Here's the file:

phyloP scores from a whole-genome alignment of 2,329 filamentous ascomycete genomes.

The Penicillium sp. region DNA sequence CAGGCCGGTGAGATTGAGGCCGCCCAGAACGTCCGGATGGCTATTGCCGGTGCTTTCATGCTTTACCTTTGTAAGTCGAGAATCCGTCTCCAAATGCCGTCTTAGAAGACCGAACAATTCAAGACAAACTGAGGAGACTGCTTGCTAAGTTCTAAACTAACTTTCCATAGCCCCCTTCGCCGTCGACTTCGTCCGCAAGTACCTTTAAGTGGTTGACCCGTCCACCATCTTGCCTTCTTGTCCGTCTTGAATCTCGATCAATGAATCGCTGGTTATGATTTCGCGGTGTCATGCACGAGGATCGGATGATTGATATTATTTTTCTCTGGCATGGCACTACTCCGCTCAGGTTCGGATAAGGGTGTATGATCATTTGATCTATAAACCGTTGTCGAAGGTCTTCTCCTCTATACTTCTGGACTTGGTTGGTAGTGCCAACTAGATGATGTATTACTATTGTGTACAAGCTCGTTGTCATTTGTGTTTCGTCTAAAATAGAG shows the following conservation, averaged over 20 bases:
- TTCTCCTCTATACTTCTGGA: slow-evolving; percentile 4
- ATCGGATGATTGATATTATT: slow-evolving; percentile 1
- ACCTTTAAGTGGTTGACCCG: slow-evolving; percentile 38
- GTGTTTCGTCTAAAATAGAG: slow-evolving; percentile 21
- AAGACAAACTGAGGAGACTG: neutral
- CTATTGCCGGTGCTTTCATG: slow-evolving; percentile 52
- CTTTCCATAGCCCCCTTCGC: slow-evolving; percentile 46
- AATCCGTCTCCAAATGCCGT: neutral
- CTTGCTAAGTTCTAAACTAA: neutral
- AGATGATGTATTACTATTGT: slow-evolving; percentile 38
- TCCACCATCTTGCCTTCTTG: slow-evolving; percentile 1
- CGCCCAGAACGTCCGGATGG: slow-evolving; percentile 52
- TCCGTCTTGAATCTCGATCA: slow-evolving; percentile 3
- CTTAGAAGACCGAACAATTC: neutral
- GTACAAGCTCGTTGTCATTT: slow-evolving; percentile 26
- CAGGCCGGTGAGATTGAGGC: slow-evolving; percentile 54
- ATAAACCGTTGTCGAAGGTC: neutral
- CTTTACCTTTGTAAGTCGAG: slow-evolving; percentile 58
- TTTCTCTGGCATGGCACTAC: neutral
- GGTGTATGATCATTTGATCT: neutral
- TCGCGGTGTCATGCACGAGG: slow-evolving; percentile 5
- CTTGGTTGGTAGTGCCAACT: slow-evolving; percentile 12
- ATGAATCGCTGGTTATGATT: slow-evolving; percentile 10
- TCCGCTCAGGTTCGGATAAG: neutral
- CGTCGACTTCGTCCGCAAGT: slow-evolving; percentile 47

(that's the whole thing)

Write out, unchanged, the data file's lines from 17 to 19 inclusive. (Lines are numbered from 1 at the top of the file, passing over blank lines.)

- GTACAAGCTCGTTGTCATTT: slow-evolving; percentile 26
- CAGGCCGGTGAGATTGAGGC: slow-evolving; percentile 54
- ATAAACCGTTGTCGAAGGTC: neutral